Throughout 2018, the Federal Reserve has increased interest rates four times. The first rate increase ranged from 1.5 to 1.75 percent, while the fourth increased rate was from 2.25 to 2.5. By years end, two more rate hikes were suggested to take place in 2019 – causing another dip of stock prices. For this reason, market observers were not happy because of the domino effect of rising interest rates. Because of the added costs banks pay when loaning money from the Federal Reserve, banks seek ways of marking down their now increased transaction costs. This means that the burden of raised prices is transferred to companies who are hurt when banks hike their lending fees and interest rates. Rather than internalize these costs, certain business will cut back on purchases. This leads to risk-adverse business ventures, which can stifle advances in technology and medicine. Another consequence of increased rates is that the transaction costs are absorbed by consumers needing loans for important purchases such as car loans and mortgages. Because the Federal Reserve’s decision to increase interest rates affects so many members of the marketplace, tracking rate hikes is another important tool for investors attempting to gauge the market’s reaction.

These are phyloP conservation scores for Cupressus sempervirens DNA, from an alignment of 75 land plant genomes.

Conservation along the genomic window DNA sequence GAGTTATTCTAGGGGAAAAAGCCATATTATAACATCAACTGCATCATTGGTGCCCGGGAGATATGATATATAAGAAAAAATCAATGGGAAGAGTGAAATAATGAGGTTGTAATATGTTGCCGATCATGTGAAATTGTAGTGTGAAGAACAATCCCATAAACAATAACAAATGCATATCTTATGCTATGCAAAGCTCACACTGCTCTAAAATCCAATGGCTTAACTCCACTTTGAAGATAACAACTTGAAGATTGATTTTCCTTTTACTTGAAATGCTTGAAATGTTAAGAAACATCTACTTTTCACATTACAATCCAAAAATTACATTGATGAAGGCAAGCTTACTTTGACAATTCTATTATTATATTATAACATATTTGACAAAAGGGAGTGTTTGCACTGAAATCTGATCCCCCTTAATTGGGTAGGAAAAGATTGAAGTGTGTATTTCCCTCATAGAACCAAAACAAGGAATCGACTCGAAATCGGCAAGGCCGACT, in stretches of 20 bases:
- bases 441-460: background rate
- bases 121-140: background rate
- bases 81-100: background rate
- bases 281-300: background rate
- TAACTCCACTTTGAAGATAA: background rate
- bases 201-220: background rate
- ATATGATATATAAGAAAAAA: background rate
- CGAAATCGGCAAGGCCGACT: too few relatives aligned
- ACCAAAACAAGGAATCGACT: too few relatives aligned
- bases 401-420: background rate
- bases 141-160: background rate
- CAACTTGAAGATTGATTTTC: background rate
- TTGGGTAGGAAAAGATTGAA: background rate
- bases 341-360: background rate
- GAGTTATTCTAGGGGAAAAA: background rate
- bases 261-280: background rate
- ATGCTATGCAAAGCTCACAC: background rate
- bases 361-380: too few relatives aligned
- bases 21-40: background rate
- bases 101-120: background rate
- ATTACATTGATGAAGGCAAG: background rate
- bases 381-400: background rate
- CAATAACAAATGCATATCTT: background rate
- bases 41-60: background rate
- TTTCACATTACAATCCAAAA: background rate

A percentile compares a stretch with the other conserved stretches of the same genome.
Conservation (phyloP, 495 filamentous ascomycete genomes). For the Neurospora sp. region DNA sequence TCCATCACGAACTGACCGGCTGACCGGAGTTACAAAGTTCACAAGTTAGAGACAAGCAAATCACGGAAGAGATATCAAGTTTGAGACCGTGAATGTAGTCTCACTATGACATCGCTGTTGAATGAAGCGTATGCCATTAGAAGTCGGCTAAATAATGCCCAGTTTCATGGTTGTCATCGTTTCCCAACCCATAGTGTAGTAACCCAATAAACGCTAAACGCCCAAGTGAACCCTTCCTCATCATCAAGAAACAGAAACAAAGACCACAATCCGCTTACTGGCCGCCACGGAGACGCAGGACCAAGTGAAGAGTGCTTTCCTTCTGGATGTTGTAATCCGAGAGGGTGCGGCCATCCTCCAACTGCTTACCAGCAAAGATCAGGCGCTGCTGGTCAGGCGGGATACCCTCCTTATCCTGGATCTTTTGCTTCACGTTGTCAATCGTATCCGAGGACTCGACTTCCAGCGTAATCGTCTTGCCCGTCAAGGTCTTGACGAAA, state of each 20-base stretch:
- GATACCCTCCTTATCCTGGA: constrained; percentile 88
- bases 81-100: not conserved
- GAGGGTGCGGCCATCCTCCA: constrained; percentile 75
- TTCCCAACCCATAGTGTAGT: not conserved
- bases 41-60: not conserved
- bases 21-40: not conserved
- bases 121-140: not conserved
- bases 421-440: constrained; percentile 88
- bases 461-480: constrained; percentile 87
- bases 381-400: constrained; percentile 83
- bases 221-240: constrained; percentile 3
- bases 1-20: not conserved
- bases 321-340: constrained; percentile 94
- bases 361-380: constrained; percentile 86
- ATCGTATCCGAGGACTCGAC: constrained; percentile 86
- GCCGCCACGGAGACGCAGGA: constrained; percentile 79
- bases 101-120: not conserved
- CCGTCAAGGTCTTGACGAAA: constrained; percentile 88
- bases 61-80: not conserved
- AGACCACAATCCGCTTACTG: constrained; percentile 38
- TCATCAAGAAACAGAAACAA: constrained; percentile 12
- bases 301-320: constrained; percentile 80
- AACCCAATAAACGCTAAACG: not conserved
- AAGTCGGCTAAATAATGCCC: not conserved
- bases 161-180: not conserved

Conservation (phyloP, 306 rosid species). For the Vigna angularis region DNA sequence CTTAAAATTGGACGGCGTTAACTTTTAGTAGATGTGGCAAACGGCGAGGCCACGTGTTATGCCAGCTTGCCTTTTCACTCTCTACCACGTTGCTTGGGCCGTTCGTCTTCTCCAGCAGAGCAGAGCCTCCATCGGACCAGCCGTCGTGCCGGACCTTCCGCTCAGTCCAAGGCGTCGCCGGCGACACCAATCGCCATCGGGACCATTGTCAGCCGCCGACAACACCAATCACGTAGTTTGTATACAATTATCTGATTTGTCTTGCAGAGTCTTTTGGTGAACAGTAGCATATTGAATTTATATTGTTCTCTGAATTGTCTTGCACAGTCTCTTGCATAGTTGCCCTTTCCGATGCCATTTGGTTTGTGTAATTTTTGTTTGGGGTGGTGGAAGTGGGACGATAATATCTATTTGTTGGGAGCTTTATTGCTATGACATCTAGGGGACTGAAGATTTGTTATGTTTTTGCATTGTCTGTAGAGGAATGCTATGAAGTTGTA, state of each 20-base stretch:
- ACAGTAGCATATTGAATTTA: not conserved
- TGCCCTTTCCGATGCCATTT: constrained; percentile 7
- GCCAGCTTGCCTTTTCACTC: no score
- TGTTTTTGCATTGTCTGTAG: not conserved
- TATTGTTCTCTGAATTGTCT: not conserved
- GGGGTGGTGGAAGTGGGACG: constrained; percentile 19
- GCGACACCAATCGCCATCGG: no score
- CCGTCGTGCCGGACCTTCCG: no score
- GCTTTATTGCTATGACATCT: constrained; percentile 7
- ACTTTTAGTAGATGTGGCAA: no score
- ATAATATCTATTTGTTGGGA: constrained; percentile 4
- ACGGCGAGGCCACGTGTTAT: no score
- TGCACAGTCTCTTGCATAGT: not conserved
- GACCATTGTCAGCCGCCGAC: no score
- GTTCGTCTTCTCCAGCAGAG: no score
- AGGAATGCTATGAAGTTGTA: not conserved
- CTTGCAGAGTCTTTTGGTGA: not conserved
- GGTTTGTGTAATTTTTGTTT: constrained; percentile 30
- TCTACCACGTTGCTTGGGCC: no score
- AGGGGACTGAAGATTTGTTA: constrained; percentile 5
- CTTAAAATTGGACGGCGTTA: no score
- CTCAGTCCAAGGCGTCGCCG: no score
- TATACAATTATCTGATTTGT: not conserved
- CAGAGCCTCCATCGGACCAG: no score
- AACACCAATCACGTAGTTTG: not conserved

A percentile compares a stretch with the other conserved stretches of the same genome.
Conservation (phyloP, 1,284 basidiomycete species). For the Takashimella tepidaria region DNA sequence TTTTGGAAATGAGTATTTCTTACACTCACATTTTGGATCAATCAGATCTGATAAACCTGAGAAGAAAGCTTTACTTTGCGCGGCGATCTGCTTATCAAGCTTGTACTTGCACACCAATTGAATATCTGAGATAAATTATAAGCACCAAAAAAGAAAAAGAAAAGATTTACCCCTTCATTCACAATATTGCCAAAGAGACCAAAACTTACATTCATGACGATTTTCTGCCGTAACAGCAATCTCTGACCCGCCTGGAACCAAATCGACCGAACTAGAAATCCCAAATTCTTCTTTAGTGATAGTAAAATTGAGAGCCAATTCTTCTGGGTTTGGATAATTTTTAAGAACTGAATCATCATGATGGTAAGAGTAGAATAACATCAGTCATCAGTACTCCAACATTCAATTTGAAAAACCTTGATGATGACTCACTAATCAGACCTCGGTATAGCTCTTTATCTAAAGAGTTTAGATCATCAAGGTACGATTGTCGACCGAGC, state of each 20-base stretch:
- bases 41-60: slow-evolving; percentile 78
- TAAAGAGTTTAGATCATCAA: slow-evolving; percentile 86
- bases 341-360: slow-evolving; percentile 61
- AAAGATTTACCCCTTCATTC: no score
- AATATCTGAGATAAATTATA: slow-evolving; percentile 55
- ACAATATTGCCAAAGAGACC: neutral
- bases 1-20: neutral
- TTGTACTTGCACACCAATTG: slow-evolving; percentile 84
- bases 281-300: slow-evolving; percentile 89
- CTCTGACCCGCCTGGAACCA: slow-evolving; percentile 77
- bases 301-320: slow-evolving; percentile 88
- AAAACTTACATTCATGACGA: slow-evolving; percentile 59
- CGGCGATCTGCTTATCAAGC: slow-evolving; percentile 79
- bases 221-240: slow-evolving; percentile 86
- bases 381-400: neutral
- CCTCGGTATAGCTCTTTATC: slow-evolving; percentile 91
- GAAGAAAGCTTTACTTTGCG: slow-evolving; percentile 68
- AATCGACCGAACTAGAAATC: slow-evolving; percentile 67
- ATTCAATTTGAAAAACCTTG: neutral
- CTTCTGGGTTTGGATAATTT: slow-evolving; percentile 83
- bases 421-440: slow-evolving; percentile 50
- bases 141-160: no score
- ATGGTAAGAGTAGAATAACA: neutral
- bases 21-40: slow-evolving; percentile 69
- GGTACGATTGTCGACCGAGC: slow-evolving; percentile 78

Encouragement in the Market